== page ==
Urea 46 : spreading and controversy

Urea 46: a nitrogen fertiliser used worldwide


Urea 46 is the most used nitrogen-based fertiliser worldwide in terms of tonnes due to its high nitrogen content. Industrially synthesised from ammonia and carbon dioxide, the finished product in the form of granulated or prilled urea contains the elements carbon, oxygen, hydrogen and nitrogen.

The gradual mineralisation of this product thanks to the enzymes in soil bacteria means that it is widely used as nitrogen-based fertiliser to ensure crop yield in spring. Indeed, the slow release of nitrogen in the form of ammonium provides gradual nutrition to crops.

Traditionally positioned on corn crops, the use of granulated urea has also expanded to wheat crops in recent years, even among farmers in France who generally hold strong to the use of ammonium nitrate.


Urée 46: energy-consuming production


Combining ammonia and carbon dioxide to obtain urea 46 granules requires high pressure (150 bars) and a temperature of up to 180°C. These production conditions make urea 46 the source of nitrogen that consumes the most energy per unit of nitrogen produced. 

The price of urea on the global market therefore depends on trade between major supplier and consumer countries, but also on the price of the fossil fuels used.


Urea 46: release of nitrogen and volatilisation


It is recommended to bury granular urea when using it on crops to limit nitrogen loss through ammonia volatilisation. Indeed, hydrolysis by bacteria enzymes in the soil transforms urea nitrogen into ammonium and is accompanied by the release of ammonia gas into the air.

This loss of nitrogen is one of the reasons for the loss of efficacy of urea nitrogen compared to ammonium nitrate, per unit spread.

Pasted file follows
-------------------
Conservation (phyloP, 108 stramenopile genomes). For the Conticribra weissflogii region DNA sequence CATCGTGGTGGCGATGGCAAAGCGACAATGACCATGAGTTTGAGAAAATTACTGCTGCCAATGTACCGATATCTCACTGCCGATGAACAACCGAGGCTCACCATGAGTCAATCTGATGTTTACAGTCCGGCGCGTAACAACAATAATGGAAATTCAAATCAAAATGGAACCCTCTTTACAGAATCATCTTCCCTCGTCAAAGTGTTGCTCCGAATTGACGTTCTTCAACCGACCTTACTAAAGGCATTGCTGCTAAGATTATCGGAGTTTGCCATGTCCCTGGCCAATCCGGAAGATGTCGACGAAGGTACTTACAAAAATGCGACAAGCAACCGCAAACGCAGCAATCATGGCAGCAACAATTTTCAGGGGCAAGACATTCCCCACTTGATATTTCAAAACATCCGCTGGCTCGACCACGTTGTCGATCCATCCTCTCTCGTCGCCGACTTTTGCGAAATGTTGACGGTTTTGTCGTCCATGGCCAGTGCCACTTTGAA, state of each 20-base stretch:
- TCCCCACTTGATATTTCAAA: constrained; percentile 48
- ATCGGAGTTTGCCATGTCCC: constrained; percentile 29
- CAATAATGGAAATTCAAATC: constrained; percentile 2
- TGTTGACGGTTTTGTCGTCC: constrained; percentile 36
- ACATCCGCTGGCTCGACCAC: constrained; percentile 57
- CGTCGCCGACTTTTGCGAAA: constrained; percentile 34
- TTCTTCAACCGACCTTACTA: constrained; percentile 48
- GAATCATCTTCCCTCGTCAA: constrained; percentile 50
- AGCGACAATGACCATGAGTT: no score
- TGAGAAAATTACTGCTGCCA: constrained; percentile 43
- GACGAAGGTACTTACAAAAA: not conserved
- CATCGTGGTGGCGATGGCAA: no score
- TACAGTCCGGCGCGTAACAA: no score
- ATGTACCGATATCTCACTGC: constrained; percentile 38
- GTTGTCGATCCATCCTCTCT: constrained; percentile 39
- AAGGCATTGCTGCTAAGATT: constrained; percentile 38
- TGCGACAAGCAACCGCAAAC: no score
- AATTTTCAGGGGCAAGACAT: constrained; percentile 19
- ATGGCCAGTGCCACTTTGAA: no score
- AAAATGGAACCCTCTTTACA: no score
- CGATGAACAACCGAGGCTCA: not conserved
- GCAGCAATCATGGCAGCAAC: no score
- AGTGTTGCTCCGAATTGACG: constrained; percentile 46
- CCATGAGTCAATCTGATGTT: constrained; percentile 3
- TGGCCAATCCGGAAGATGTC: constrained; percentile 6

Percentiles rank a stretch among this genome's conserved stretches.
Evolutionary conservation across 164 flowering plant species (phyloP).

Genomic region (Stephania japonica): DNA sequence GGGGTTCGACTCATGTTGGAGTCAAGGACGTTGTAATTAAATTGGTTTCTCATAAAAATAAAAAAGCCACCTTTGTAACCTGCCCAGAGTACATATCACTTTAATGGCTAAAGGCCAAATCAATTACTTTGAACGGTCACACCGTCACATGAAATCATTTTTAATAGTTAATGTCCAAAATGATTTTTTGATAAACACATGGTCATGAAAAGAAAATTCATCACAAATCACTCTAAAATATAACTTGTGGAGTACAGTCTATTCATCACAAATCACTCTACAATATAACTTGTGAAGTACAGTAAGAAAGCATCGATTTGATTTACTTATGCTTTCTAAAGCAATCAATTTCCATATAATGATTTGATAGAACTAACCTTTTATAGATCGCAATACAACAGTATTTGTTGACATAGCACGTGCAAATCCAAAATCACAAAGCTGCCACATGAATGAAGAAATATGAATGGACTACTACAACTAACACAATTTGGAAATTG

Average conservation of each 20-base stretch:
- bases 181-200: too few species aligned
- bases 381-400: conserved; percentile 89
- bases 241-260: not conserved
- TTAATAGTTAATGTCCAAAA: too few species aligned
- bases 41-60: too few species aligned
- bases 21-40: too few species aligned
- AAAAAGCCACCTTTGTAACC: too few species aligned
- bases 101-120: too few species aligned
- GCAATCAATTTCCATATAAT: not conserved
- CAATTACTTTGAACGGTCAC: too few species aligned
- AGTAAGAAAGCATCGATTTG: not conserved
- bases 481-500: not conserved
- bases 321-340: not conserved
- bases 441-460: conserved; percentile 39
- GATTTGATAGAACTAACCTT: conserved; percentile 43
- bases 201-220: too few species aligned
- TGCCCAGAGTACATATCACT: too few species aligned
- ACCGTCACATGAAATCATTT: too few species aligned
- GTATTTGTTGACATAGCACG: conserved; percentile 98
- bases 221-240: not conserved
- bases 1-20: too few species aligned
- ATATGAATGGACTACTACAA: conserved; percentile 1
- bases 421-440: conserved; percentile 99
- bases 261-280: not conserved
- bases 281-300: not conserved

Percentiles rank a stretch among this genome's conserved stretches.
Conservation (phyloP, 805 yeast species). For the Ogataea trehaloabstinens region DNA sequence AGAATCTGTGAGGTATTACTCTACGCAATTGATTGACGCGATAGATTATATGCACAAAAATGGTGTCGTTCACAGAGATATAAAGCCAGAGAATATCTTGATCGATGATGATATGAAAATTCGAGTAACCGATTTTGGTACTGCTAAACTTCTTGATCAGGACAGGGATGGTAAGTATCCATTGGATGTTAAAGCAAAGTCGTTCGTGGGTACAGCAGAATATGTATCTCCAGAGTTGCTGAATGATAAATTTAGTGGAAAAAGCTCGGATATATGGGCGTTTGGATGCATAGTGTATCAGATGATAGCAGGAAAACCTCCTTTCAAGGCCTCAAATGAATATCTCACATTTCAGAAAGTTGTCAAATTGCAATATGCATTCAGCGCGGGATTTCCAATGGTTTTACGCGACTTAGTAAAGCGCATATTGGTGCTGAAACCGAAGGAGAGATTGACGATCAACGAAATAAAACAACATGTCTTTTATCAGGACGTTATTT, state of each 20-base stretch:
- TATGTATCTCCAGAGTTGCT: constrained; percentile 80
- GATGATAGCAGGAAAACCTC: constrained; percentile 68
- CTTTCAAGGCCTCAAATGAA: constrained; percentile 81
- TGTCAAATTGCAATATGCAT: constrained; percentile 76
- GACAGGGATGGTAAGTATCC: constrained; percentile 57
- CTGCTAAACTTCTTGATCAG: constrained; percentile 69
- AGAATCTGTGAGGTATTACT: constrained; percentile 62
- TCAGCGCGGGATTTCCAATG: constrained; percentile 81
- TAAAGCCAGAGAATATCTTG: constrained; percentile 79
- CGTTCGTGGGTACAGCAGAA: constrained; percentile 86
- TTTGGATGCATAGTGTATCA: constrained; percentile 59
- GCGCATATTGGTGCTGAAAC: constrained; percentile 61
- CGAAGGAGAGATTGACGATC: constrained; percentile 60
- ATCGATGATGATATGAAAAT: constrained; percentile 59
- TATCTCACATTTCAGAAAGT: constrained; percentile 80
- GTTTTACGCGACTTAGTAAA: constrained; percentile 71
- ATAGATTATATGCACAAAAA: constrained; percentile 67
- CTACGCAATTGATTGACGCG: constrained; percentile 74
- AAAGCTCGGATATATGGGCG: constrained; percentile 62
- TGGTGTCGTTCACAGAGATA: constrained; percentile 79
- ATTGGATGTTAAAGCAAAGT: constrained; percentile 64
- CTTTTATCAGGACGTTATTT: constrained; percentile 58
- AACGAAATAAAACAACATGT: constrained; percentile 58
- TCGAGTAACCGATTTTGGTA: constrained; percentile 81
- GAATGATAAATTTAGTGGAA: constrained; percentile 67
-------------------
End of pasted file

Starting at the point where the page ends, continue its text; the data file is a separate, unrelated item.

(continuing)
Limiting nitrogen volatilisation, but at what cost?


To ensure optimum results from nitrogen-based fertilisation through urea 46 input, some suppliers have put in place a granulated urea solution treatment: urease inhibitors. 

These chemical substances prevent the natural activity of microorganisms and their enzymes and slow down the transformation of urea into ammonium.

As it inhibits the effective functioning of the microbial metabolism, this controversial treatment is still undergoing extensive testing, although the product is already on the fertiliser market.

The use of urea in the face of issues


Urea remains the most used nitrogen-based fertiliser worldwide, as it is easy to produce and generally remains the least costly nitrogen unit on the market.

However, divergent views as to its effectiveness and current global issues such as the protection of water and air quality, reduced energy consumption through the transformation of co-products and protection of the biological fertility of soils advocate for a transition to another model.

Tackling these challenges and ensuring greater respect for soils require a shift to more natural practices and the use of more virtuous eco-fertiliser products.